The morphological studies of tennis say that Novak Djokovic’s is the closest thing to perfection: fibrous, graceful, light, but at the same time powerful, elastic, fast. A whole. The whole, with capital letters. “He is a Ferrari, so you have to always have him ready,” Ulises Badio, who until recently was his physio, usually describes. Coincidence or not, the absence of the Italian has coincided with the physical mishap that has plagued the Serb for two weeks, who is advancing at a forced march in Melbourne because his left thigh is bringing him down the street of bitterness. Even so, he is already in the round of 16 after reducing the Bulgarian Grigor Dimitrov: 7-6 (7), 6-3 and 6-4, in 3h 07m.
“I start out good, but then I make some movement and then it gets worse. The pills work, a little hot cream and stuff; that works a bit, then no, then yes… It’s really a roller coaster. It requires a lot of physical and mental energy that is spent dealing with the match and with my rival”, laments the 21-major champion, who raffled Tuesday’s debut against Roberto Carballés without apparent complications and then, in the next two scales, did not He could hide the pain. “I’m worried, I can’t say I’m not because there’s a reason to be. It is not ideal, ”he transmitted after getting off the Frenchman Enzo Couacaud on Thursday. “Before the tournament, I came to think that I could not play,” he stated after resolving his last commitment and meeting with the local Alex de Miñaur.
In any case, beyond this avatar, the Balkan, on his way to 36 years of age, embodies the second youth that is prevailing in the sport of the racket. The paradox is curious. The tennis players’ journey lengthens significantly while the overload of the calendar, the saturation of matches and the frenetic pace of the game progressively devours their bodies. All in order to squeeze the product, so that the Show stop and add bills to the cash register. It’s science against the system: nutrition, measurements and preparation as sophisticated as possible. Not an ounce of fat, defined muscles and lean faces. Even the smallest detail is monitored.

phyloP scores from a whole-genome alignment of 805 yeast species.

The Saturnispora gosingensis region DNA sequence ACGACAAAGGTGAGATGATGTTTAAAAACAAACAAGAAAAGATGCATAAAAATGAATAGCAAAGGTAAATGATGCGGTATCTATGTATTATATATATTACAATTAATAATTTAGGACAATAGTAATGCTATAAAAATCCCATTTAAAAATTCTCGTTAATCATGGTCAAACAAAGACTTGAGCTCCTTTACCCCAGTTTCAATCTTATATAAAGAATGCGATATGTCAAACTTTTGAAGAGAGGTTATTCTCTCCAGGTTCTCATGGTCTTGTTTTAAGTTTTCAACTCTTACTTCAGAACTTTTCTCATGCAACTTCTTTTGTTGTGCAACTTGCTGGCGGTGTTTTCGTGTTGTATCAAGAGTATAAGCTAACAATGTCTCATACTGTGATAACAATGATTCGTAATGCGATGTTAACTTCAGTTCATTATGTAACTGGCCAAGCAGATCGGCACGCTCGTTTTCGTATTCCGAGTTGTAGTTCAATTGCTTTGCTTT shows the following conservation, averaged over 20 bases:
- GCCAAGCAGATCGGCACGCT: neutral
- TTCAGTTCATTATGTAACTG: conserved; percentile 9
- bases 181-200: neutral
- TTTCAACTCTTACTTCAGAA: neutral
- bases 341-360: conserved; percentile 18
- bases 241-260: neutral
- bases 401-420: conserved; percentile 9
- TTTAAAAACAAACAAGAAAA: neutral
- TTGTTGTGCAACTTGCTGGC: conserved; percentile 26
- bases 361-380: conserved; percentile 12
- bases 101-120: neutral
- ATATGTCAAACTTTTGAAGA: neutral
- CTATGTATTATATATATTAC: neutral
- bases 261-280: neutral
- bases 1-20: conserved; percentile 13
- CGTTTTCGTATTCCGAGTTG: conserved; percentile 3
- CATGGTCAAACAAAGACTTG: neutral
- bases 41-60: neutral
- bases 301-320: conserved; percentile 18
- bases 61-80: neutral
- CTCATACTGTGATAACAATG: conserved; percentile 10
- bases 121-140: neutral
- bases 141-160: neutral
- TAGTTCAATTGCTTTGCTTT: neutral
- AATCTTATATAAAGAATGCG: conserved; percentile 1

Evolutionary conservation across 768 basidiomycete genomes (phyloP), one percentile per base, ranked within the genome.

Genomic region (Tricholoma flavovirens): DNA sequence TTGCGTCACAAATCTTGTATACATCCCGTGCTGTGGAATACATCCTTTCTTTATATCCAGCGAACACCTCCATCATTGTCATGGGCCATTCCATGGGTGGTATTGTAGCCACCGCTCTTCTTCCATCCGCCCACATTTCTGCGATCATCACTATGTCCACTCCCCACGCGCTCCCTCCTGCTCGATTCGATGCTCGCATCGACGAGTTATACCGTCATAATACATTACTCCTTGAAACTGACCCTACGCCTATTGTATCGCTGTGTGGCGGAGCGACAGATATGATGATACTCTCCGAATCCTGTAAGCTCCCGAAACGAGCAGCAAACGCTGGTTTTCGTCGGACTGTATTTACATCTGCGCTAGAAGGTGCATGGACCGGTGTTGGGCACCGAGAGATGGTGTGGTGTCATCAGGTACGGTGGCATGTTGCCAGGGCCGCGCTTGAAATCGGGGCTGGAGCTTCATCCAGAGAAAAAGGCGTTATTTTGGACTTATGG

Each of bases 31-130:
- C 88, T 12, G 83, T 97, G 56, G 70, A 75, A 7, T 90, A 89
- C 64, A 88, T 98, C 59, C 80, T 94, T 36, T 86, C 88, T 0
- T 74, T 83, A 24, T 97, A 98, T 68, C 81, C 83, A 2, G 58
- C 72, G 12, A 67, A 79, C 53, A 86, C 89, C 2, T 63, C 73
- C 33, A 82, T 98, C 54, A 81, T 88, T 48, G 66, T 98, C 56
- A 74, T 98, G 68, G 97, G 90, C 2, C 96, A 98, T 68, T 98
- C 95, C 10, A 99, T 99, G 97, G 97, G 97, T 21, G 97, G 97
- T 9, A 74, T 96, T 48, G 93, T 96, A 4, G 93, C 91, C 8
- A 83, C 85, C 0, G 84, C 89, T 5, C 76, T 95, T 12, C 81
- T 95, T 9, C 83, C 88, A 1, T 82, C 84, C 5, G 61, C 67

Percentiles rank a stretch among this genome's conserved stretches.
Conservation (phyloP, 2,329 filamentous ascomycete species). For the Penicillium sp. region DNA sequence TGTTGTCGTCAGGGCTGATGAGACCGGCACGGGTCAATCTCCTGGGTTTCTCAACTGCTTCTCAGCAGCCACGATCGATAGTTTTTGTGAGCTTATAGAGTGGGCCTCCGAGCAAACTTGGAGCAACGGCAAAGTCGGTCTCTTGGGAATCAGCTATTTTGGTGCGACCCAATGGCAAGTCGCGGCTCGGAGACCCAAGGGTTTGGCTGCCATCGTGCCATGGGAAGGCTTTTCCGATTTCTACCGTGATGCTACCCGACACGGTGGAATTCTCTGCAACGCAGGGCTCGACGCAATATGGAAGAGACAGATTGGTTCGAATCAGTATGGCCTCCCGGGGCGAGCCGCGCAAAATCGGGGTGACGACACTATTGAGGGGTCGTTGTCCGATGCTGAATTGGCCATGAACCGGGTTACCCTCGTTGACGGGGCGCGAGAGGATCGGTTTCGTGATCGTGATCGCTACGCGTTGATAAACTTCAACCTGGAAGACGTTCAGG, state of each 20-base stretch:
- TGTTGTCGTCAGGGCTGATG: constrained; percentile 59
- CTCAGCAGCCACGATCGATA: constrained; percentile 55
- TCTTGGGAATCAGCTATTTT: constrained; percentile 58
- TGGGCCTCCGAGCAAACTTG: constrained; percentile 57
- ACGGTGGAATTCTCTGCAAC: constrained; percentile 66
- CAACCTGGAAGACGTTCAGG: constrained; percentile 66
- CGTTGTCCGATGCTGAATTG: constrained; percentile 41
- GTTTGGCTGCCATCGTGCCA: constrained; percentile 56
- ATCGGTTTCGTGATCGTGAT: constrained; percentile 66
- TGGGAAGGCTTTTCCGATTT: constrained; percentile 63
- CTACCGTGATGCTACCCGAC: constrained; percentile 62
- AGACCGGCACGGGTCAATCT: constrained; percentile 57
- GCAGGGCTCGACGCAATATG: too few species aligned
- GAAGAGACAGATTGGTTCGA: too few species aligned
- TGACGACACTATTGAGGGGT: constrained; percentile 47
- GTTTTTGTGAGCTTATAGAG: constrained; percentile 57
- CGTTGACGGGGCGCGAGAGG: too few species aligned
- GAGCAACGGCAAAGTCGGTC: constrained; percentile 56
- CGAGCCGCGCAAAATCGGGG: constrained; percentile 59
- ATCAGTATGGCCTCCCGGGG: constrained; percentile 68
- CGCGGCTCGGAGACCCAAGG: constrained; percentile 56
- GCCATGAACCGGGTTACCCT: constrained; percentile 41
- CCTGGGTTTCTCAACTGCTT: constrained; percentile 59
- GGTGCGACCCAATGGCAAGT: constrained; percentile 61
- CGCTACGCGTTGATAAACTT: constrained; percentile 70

“You are 35 years old and have more experience than anyone. Does that give you extra motivation in front of the young people?”, they asked Djokovic at the foot of the track, who replied with humor: “What do you mean by that about the young people? Today, 35 is the new 25. Look Rafa, look Andy; both are playing at a very high level. When you reach the final stage of your career, each season counts and you begin to appreciate each tournament more because you know that there are not too many left to go.
Nole, an ode to resistance, is the spearhead of all those veterans who try to stretch out the trip as long as possible and stop the emergence of the new wave. Not long ago, in November, Djokovic himself issued a warning as the new talents put their elbows in and carved out a place for themselves in the attic of the circuit, making it very clear to the Alcaraz, Sinner, Rune, Aliassime and company that he and the old guard are not going to give up so easily. “I think it’s great that there are new faces in our sport, but I’ll make sure to kick their ass as much as I can; maybe they kick me sometimes, but hopefully, it will be less than I kick them ”, he affirmed.
35 is the new 25. Look Rafa, look Andy; both are playing at a very high level
One of the most extraordinary cases is that of Andy Murray, beaten by Roberto Bautista (6-1, 6-7(7), 6-3 and 6-4, after 3h 29m). Four years ago, the Scotsman announced his withdrawal precisely in Melbourne, tired of the pain and with a shattered hip. Two surgeries and several attempts later, the Scotsman, also heading for 36 years, continues to fight on the court and is capable of surviving five-hour marathons that a player his age would not have resisted in other times.
Precisely, Murray pulled his social networks to vindicate himself. After playing three extremely demanding matches, in which he spent 14 hours on the court, the Scotsman tweeted: “Two days ago I met the doctor by chance who in 2017 told me: ‘the good news is that the problem you have in the hip it can be solved, but you will not be able to return to practice professional sport’. I think we dispel that myth these days.”